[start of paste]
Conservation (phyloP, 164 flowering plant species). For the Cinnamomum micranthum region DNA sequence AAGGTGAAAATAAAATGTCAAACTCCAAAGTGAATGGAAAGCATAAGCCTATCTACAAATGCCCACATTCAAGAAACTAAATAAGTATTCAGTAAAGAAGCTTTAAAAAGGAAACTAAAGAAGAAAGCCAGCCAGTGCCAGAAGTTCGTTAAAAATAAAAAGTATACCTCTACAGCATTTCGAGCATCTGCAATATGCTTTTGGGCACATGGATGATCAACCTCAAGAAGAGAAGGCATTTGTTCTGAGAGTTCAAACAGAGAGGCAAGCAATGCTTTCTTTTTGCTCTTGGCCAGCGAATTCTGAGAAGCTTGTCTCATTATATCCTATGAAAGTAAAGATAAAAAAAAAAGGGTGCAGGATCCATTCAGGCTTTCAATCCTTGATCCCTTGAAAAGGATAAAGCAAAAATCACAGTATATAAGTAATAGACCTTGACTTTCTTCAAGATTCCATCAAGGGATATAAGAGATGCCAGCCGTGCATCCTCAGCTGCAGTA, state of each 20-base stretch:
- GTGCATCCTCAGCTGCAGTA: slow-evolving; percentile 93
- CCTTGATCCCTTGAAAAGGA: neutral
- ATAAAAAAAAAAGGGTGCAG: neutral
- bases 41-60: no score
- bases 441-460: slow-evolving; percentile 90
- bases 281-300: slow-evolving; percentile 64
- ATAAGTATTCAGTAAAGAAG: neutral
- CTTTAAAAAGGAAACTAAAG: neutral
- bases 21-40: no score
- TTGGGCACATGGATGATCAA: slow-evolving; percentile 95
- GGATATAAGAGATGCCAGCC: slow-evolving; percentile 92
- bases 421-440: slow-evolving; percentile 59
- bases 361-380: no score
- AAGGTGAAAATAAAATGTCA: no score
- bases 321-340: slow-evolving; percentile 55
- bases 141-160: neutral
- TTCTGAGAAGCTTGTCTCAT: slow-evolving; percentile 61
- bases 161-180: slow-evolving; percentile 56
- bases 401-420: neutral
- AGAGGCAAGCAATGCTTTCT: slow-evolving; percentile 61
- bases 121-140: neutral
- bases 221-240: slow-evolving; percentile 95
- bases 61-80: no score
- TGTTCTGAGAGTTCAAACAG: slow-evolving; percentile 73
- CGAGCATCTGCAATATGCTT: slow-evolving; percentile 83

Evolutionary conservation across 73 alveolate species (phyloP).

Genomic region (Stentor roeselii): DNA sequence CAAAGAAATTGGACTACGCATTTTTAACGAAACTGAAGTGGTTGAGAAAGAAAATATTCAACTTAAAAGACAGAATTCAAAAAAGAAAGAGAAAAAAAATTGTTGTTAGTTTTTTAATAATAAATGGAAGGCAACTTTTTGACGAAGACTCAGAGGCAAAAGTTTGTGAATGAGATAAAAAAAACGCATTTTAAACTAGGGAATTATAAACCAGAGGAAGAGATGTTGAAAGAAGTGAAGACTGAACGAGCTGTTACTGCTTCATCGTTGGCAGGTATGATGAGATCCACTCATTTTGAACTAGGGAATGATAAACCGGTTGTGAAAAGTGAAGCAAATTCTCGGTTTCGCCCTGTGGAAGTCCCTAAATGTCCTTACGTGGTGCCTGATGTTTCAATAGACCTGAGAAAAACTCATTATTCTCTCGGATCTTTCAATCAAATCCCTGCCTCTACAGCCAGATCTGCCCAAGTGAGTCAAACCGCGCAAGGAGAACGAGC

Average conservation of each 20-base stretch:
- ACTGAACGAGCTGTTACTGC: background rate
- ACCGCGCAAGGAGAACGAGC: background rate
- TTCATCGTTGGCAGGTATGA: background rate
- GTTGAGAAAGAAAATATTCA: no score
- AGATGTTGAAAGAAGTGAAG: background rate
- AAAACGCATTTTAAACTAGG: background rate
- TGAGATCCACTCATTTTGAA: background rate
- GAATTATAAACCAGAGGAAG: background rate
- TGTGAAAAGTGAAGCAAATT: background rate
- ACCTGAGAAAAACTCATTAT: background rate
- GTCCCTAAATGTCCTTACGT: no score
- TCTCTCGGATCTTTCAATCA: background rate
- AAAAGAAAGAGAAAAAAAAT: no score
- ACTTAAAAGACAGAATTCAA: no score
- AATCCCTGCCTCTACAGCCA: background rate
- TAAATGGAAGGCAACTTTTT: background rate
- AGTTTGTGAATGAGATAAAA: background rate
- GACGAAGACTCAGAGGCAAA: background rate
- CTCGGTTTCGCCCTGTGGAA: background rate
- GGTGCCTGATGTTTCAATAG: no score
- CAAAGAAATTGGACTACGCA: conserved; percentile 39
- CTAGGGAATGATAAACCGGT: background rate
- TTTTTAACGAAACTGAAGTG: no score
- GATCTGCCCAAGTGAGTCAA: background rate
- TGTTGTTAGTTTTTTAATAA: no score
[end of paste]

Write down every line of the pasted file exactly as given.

Conservation (phyloP, 164 flowering plant species). For the Cinnamomum micranthum region DNA sequence AAGGTGAAAATAAAATGTCAAACTCCAAAGTGAATGGAAAGCATAAGCCTATCTACAAATGCCCACATTCAAGAAACTAAATAAGTATTCAGTAAAGAAGCTTTAAAAAGGAAACTAAAGAAGAAAGCCAGCCAGTGCCAGAAGTTCGTTAAAAATAAAAAGTATACCTCTACAGCATTTCGAGCATCTGCAATATGCTTTTGGGCACATGGATGATCAACCTCAAGAAGAGAAGGCATTTGTTCTGAGAGTTCAAACAGAGAGGCAAGCAATGCTTTCTTTTTGCTCTTGGCCAGCGAATTCTGAGAAGCTTGTCTCATTATATCCTATGAAAGTAAAGATAAAAAAAAAAGGGTGCAGGATCCATTCAGGCTTTCAATCCTTGATCCCTTGAAAAGGATAAAGCAAAAATCACAGTATATAAGTAATAGACCTTGACTTTCTTCAAGATTCCATCAAGGGATATAAGAGATGCCAGCCGTGCATCCTCAGCTGCAGTA, state of each 20-base stretch:
- GTGCATCCTCAGCTGCAGTA: slow-evolving; percentile 93
- CCTTGATCCCTTGAAAAGGA: neutral
- ATAAAAAAAAAAGGGTGCAG: neutral
- bases 41-60: no score
- bases 441-460: slow-evolving; percentile 90
- bases 281-300: slow-evolving; percentile 64
- ATAAGTATTCAGTAAAGAAG: neutral
- CTTTAAAAAGGAAACTAAAG: neutral
- bases 21-40: no score
- TTGGGCACATGGATGATCAA: slow-evolving; percentile 95
- GGATATAAGAGATGCCAGCC: slow-evolving; percentile 92
- bases 421-440: slow-evolving; percentile 59
- bases 361-380: no score
- AAGGTGAAAATAAAATGTCA: no score
- bases 321-340: slow-evolving; percentile 55
- bases 141-160: neutral
- TTCTGAGAAGCTTGTCTCAT: slow-evolving; percentile 61
- bases 161-180: slow-evolving; percentile 56
- bases 401-420: neutral
- AGAGGCAAGCAATGCTTTCT: slow-evolving; percentile 61
- bases 121-140: neutral
- bases 221-240: slow-evolving; percentile 95
- bases 61-80: no score
- TGTTCTGAGAGTTCAAACAG: slow-evolving; percentile 73
- CGAGCATCTGCAATATGCTT: slow-evolving; percentile 83

Evolutionary conservation across 73 alveolate species (phyloP).

Genomic region (Stentor roeselii): DNA sequence CAAAGAAATTGGACTACGCATTTTTAACGAAACTGAAGTGGTTGAGAAAGAAAATATTCAACTTAAAAGACAGAATTCAAAAAAGAAAGAGAAAAAAAATTGTTGTTAGTTTTTTAATAATAAATGGAAGGCAACTTTTTGACGAAGACTCAGAGGCAAAAGTTTGTGAATGAGATAAAAAAAACGCATTTTAAACTAGGGAATTATAAACCAGAGGAAGAGATGTTGAAAGAAGTGAAGACTGAACGAGCTGTTACTGCTTCATCGTTGGCAGGTATGATGAGATCCACTCATTTTGAACTAGGGAATGATAAACCGGTTGTGAAAAGTGAAGCAAATTCTCGGTTTCGCCCTGTGGAAGTCCCTAAATGTCCTTACGTGGTGCCTGATGTTTCAATAGACCTGAGAAAAACTCATTATTCTCTCGGATCTTTCAATCAAATCCCTGCCTCTACAGCCAGATCTGCCCAAGTGAGTCAAACCGCGCAAGGAGAACGAGC

Average conservation of each 20-base stretch:
- ACTGAACGAGCTGTTACTGC: background rate
- ACCGCGCAAGGAGAACGAGC: background rate
- TTCATCGTTGGCAGGTATGA: background rate
- GTTGAGAAAGAAAATATTCA: no score
- AGATGTTGAAAGAAGTGAAG: background rate
- AAAACGCATTTTAAACTAGG: background rate
- TGAGATCCACTCATTTTGAA: background rate
- GAATTATAAACCAGAGGAAG: background rate
- TGTGAAAAGTGAAGCAAATT: background rate
- ACCTGAGAAAAACTCATTAT: background rate
- GTCCCTAAATGTCCTTACGT: no score
- TCTCTCGGATCTTTCAATCA: background rate
- AAAAGAAAGAGAAAAAAAAT: no score
- ACTTAAAAGACAGAATTCAA: no score
- AATCCCTGCCTCTACAGCCA: background rate
- TAAATGGAAGGCAACTTTTT: background rate
- AGTTTGTGAATGAGATAAAA: background rate
- GACGAAGACTCAGAGGCAAA: background rate
- CTCGGTTTCGCCCTGTGGAA: background rate
- GGTGCCTGATGTTTCAATAG: no score
- CAAAGAAATTGGACTACGCA: conserved; percentile 39
- CTAGGGAATGATAAACCGGT: background rate
- TTTTTAACGAAACTGAAGTG: no score
- GATCTGCCCAAGTGAGTCAA: background rate
- TGTTGTTAGTTTTTTAATAA: no score